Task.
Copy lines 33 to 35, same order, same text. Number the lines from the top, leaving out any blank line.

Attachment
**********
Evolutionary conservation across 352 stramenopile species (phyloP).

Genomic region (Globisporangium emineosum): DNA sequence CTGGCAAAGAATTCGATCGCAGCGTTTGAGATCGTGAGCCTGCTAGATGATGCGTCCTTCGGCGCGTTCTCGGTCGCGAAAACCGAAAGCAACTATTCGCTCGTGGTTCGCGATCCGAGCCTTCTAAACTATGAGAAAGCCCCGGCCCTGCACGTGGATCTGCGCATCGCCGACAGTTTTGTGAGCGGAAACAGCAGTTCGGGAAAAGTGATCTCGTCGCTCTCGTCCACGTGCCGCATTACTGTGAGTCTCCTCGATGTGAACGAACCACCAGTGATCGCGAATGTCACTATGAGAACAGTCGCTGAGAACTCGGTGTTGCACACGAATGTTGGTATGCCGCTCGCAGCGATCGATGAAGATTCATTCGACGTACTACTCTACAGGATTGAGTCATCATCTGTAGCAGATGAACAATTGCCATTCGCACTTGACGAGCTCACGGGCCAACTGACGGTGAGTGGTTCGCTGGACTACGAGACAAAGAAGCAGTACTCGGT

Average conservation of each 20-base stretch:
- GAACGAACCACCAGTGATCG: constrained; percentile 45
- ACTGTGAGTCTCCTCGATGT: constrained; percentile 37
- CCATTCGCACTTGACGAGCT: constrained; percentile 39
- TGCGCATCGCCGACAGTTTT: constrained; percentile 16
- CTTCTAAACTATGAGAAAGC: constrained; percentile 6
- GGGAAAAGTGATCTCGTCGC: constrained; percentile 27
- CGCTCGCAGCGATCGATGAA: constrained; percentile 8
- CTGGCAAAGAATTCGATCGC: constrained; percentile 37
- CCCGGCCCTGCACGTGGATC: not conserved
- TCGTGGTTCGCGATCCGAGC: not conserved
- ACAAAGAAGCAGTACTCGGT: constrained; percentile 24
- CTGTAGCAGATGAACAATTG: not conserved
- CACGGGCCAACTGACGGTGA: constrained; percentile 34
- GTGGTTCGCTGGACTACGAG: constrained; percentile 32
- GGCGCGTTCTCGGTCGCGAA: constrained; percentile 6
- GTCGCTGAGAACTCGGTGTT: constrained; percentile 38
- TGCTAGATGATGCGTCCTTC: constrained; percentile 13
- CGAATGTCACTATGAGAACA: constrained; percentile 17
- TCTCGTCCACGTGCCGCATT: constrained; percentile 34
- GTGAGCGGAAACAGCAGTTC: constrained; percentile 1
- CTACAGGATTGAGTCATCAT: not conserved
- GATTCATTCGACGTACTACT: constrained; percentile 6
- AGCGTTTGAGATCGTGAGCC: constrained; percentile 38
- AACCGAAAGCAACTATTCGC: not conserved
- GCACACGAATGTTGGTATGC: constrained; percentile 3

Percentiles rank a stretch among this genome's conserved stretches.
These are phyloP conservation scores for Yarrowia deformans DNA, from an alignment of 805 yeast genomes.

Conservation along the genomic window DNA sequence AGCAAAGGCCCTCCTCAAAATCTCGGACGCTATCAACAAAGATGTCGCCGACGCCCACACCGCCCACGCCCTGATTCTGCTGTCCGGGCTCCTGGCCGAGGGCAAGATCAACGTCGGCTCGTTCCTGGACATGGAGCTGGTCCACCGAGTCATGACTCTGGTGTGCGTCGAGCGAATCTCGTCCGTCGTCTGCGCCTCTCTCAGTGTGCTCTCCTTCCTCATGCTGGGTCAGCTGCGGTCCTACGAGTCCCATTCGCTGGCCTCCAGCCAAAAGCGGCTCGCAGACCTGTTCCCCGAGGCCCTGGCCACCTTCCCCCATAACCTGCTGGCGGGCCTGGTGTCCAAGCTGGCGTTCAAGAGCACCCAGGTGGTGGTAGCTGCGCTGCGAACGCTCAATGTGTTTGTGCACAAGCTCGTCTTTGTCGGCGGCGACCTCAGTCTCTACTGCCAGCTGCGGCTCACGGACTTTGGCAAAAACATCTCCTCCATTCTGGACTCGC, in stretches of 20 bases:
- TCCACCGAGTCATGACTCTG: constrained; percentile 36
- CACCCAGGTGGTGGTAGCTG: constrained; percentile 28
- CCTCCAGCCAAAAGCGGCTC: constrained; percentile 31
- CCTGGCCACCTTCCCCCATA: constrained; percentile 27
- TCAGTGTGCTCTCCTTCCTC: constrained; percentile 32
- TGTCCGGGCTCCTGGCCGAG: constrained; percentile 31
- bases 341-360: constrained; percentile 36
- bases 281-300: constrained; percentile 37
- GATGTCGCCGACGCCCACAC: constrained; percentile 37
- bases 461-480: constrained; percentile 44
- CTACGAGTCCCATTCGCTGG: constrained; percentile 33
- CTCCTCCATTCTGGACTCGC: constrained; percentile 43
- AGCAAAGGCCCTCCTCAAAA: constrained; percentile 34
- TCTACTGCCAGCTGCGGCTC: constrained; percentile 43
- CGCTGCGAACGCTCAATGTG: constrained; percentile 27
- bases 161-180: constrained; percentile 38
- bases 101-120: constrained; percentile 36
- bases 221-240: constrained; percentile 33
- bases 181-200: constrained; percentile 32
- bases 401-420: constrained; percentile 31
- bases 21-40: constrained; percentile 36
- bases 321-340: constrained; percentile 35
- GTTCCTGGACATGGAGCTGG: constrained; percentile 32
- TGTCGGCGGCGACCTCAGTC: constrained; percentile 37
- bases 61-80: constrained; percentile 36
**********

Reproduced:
- CACCCAGGTGGTGGTAGCTG: constrained; percentile 28
- CCTCCAGCCAAAAGCGGCTC: constrained; percentile 31
- CCTGGCCACCTTCCCCCATA: constrained; percentile 27